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The Carr Center for Human Rights Policy at the Kennedy School of Government announced the arrival of the 2001-2002 Carr Fellows and Associates yesterday.
Formally opened in 1999, the institute is dedicated to the research and examination of foreign and domestic influences on human rights. As part of this mission, the center has created several fellowship positions which are filled annually by a select group of highly accomplished human rights workers gathered from around the world.
The program, now in its third year, has expanded rapidly. The center hosted three fellows in its inaugural year, eight last year, and this year 13 fellows will have the opportunity to study at Harvard.
This year’s visiting fellows are an eclectic mix of scholars, policy makers, authors and professors, including two who will be returning for a second year, Alyssa Bernstein and Lukas Haynes. Bernstein is an assistant professor of philosophy on leave from Ohio University, and Haynes served as a speech writer to former Secretary of State Madeleine K. Albright and worked to promote international peace.
Now in his second year at the Carr Center, Haynes lauded the institute as “one of the premier human rights organizations in the world.”
Newcomers to the Carr Center include Diane Curran, who will be working on issues related to refugee protection and national security. Particularly in the wake of the events of Sept. 11, Curran said she feels her work has become all the more crucial.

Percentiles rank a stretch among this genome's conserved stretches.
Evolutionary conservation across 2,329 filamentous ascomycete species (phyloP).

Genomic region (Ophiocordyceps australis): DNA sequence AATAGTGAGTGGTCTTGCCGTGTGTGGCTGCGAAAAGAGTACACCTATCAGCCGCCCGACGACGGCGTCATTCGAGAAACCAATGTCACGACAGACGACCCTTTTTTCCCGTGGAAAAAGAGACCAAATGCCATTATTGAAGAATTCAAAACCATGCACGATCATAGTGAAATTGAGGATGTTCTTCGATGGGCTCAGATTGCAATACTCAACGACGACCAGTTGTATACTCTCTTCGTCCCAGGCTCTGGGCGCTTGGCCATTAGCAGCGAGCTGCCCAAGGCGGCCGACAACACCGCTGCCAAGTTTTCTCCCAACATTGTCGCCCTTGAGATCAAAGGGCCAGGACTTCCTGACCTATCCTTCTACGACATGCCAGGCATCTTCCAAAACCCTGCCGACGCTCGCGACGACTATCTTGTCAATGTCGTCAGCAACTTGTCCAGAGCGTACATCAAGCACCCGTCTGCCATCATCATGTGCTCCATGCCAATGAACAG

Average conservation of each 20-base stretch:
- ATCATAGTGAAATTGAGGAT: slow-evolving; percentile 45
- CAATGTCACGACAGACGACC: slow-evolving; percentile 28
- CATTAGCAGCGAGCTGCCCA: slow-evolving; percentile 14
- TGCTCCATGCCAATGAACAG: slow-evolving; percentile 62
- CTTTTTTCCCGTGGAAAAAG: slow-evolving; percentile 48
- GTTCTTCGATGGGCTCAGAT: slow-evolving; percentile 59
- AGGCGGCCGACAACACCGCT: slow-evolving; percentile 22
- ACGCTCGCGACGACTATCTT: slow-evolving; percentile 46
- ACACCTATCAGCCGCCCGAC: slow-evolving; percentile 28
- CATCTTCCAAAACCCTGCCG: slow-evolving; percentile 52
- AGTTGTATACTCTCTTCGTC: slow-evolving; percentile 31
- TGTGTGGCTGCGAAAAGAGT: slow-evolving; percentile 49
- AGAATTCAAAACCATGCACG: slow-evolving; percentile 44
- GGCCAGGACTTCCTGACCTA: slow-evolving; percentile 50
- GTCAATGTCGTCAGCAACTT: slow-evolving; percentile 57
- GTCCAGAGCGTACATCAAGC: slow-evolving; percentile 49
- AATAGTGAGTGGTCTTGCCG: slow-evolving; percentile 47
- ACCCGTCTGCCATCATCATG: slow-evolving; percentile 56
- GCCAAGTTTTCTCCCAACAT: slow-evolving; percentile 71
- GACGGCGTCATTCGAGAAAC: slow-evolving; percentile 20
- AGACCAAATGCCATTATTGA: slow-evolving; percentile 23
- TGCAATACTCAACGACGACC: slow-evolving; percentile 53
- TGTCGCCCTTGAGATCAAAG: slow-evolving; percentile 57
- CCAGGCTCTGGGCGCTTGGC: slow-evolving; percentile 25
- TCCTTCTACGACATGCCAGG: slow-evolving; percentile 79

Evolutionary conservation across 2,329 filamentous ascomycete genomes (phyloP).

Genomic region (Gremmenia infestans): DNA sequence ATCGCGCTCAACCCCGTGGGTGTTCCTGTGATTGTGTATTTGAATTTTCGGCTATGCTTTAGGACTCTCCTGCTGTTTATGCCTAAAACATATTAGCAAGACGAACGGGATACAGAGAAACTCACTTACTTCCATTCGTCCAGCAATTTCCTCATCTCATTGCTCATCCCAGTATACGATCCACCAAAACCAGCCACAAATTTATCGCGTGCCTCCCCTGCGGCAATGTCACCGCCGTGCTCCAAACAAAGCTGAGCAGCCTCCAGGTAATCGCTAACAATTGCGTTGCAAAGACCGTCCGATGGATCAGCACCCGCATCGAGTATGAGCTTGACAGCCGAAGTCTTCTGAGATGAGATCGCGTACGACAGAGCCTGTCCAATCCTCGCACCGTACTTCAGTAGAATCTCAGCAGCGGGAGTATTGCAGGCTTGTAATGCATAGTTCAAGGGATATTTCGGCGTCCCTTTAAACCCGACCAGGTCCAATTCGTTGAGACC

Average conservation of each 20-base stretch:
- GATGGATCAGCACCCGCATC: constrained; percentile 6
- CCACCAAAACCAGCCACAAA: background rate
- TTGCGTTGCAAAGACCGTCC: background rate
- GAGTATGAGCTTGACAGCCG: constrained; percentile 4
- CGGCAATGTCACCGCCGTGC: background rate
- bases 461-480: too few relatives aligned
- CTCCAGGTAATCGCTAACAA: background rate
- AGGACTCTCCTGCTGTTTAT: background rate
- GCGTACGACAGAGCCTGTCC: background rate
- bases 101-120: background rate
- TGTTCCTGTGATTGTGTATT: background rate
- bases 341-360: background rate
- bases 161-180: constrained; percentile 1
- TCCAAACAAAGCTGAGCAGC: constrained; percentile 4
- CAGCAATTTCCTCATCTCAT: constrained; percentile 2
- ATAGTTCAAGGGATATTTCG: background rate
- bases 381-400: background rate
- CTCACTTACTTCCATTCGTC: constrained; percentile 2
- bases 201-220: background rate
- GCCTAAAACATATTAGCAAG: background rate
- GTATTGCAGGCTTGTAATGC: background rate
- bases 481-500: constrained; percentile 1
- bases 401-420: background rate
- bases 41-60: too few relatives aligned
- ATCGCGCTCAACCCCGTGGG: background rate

“I’m really excited about this project, especially in light of recent events,” she said. “It’s important to focus attention on people who will be affected by national security issues.”
Curran is accompanied by 10 other newcomers to the Carr Center, including Kelly Askin, a legal consultant to the United Nations; Antonia Chayes, a specialist in conflict management in several international programs; Thomas Cushman, a sociology professor at Wellesley College and founder and editor of The Journal of Human Rights; Eitan Felner, the outgoing director of B’Tselem, the Information Center for Human Rights in the Occupied Territories; and Mario Gomez, a member of the law commission of Sri Lanka and a professor of public law, human rights and feminist legal studies at the University of Colombo.
The remaining fellows include Michael Kraus, a member of the Dante Fascell Fellowship Board of the U.S. Deparment of State; Sally E. Merry, a professor of anthropology at Wellesley College; Anne-Marie Slaughter, the Armstrong professor of international, foreign and comparative law at Harvard Law School; Adam Taylor, co-founder of Global Justice and the Student Global AIDS Campaign; and Cheryl Welch, chair of the political science and international relations department at Simmons College.
Each fellow will be hosting regular colloquia throughout the year, open to all members of the Harvard community.
Curran said she is looking forward to the experience.
“I’m really happy to be here with some very interesting people from a real cross section of research fields and experiences,” she said.
The 13 fellows seem optimistic about the expanding work of the Carr Center.
“The field is still a relatively new one and the Carr Center is pushing the boundaries in all academic respects,” Haynes said. “But it’s also creating an ideal space for academics to come together and advance their studies.”
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